Cons

  • The raise hand feature wasn't working for me - only the person with the raises hand saw their hand was raised.  Apparently there can be up to a 20 second delay - and truth be told I did it quickly.
  • Can't see the chat etc. when activated, take sthe whole window (when i saw this I was hoping it was a little screen within the Meet window, but alas, no.
  • Can't insert an image to annotate (Jamboard much more dynamic).
  • Apparently the creator's server is maxed out so not sure if it might start crashing.

Overall - simple for a quick whiteboard, good for beginner users, personally I would stick with Jamboard, AWW App or Whitebord.fi for anything beyond a basic need to show something quickly.

Monday, 13 April 2020

7 Google Classroom Tips for Teachers

In this time of Emergency Remote Learning (I purposely call it that thanks for AJ Juliani's points in this blog post), many teachers are using Google Classroom more and more.  Some are comfortable with the tool, others are brand new.

If you are a Canadian educator and you are new to Google Classroom and want some FREE PD, check out EdTech Team Canada's Virtual Learning Series.  

For those who are familiar with Google Classroom and want a few pro tips - I have create a slide deck which has 7 Google Classroom tips for teachers including:

  1. Creating and accessing the Comments Bank,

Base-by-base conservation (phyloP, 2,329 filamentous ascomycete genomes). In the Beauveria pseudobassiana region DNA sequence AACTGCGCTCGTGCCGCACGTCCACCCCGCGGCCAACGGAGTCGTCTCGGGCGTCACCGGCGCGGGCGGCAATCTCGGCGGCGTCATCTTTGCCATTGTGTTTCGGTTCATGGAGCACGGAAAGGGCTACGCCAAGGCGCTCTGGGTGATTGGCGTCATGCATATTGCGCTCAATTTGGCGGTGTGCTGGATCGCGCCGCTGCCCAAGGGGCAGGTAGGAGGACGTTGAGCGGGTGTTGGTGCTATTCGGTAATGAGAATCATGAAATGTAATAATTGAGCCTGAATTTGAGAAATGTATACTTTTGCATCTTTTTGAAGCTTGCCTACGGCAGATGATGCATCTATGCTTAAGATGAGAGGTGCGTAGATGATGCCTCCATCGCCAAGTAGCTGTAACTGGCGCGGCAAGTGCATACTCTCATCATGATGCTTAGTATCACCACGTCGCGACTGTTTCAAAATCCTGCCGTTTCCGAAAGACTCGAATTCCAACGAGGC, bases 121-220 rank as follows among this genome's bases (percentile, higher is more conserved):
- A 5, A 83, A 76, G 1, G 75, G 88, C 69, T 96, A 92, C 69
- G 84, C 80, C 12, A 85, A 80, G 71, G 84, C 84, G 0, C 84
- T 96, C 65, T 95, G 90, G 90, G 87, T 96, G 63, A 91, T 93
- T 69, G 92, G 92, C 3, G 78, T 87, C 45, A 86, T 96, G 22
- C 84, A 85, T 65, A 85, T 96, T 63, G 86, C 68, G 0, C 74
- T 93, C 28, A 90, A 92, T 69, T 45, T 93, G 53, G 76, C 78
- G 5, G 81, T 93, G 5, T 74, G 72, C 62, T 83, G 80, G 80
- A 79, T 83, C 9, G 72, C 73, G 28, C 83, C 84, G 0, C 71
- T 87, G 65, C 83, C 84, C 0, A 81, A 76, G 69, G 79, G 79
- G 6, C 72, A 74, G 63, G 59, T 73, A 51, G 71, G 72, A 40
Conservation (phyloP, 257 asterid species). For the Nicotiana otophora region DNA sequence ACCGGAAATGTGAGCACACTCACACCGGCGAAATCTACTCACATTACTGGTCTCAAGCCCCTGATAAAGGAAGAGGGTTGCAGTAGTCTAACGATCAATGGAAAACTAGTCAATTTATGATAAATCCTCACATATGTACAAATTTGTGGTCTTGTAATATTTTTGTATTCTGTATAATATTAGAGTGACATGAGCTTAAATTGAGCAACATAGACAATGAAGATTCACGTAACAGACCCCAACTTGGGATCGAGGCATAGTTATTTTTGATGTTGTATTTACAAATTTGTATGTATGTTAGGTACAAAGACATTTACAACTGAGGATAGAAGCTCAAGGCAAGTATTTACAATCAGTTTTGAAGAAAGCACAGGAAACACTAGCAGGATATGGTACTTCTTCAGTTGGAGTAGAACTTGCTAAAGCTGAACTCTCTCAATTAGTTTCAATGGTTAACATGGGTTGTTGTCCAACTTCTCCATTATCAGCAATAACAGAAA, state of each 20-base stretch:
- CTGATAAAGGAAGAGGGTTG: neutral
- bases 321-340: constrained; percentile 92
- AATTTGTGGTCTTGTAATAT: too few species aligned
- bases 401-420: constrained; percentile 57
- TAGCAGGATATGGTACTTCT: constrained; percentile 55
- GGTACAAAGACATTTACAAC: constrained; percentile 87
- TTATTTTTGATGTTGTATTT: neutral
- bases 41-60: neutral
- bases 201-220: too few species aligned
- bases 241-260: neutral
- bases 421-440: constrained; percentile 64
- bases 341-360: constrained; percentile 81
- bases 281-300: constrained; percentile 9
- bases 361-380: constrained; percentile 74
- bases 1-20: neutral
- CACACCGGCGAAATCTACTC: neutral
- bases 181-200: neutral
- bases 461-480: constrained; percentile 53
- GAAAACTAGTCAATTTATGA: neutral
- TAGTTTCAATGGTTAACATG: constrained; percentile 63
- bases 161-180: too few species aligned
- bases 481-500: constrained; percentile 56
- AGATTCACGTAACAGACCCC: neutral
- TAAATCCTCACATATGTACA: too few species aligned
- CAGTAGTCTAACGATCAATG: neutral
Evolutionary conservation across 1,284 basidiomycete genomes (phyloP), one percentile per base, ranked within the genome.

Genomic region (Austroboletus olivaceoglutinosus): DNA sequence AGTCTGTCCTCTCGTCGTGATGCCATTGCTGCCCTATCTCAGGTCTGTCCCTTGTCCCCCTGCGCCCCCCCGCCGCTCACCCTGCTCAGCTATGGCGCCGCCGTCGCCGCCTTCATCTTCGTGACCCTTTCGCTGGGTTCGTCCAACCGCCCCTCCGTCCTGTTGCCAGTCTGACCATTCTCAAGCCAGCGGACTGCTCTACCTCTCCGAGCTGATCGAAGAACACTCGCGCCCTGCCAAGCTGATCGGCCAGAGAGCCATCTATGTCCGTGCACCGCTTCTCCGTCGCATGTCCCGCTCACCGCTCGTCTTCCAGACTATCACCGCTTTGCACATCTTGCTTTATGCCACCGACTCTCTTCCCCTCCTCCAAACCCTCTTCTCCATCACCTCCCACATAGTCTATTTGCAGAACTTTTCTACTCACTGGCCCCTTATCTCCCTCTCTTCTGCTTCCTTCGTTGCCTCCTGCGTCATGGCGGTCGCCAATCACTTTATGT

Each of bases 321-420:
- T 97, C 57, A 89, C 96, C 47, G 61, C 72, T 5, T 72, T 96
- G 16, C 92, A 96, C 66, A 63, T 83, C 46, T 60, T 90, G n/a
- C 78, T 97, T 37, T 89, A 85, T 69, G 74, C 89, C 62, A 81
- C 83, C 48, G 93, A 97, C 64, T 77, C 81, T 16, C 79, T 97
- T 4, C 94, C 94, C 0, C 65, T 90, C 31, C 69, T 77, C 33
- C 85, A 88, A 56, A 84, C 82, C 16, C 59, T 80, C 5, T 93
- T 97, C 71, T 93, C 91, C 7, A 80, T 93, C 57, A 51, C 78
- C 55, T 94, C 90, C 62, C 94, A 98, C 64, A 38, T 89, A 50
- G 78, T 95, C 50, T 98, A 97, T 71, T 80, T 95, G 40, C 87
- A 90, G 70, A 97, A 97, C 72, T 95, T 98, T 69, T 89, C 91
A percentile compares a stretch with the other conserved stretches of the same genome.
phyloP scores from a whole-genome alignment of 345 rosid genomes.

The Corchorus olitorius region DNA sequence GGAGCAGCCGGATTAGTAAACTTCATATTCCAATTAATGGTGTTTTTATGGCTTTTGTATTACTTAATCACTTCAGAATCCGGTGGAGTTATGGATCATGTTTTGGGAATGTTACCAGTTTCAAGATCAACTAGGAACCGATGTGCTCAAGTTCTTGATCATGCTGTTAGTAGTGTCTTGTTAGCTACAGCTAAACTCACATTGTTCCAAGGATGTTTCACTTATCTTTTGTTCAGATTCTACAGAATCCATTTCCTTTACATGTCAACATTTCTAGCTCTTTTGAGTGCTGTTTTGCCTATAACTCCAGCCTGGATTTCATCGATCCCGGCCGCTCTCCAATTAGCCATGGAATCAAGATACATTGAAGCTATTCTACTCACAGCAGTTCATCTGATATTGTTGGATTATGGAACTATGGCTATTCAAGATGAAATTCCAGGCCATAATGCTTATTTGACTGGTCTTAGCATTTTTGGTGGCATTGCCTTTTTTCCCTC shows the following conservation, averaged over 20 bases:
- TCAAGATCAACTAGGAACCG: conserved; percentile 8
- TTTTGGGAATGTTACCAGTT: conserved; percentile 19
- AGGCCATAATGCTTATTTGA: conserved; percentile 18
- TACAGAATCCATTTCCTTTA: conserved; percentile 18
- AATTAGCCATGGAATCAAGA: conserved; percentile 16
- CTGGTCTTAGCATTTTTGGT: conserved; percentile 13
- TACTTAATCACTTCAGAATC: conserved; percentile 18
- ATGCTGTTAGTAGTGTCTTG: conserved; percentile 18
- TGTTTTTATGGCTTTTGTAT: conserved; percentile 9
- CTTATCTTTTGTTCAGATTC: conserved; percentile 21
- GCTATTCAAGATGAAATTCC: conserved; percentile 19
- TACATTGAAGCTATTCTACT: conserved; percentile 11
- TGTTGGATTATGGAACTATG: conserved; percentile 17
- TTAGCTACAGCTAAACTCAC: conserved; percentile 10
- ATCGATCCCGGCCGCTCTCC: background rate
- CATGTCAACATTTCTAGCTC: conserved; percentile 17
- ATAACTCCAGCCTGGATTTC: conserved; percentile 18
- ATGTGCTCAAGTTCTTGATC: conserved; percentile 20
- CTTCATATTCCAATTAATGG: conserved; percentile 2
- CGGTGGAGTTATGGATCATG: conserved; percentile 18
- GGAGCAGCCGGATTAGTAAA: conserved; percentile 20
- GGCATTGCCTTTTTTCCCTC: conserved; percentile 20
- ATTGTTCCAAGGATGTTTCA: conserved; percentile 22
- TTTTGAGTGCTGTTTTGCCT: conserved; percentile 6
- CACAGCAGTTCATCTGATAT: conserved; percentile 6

2. Quickly Switching between student work when grading, 
  3. Annotating student work in the mobile app, 
  4. Tagging Students in comments, 
  5. Managing notifications (to free up your inbox!), 
  6. Adding audio instruction and feedback
  7. Adding video instructions!
Click the image below for the slide deck!


Saturday, 14 March 2020

COVID-19 - Feeling overwhelmed? You are not alone.







We are in a pandemic - and I am worried. Not about contracting COVID-19 but about my well being, and the well being of other teacher parents, during school closures due to the pandemic.

Bitmoji ImageYou see, I am a perfectionist. My standards are high - and the ones I often place on myself can be unattainable at times. I know I am not alone in this.

I have watched my Twitter feed explode with people sharing plans of how to support learning from a distance as schools close. I wait in anticipation the plan Ontario government says it will provide in the near future to help navigate these unknown waters. I see article after article touting the latest EdTech companies that have made all premium features free for the next while to support distance learning (like this list or this Wakelet created by my friend Brian Briggs). It is such great stuff!! I get so excited about all that I will be able to do, I begin digitally hoarding, writing pseudo lesson plans for my children and my students in preparation. And then the panic sets in.

The more I read, the more I feel like I am going to do it all wrong. Perfection Paralysis.  The more I know, the less competent I seem to feel. I want to capitalize on all the great things out there. I know the phenomenal learning environment I stand to create for my children. BUT….

I am a teacher, but I am not a homeschooler. When I work at my school I have a live support system. I can bat around ideas with others teaching the same thing, the same kids. I have resources at my disposal. I have a lunch hour, prep time. I have an escape when I go home at the end of the day - a change of pace. With the school closure, I do not.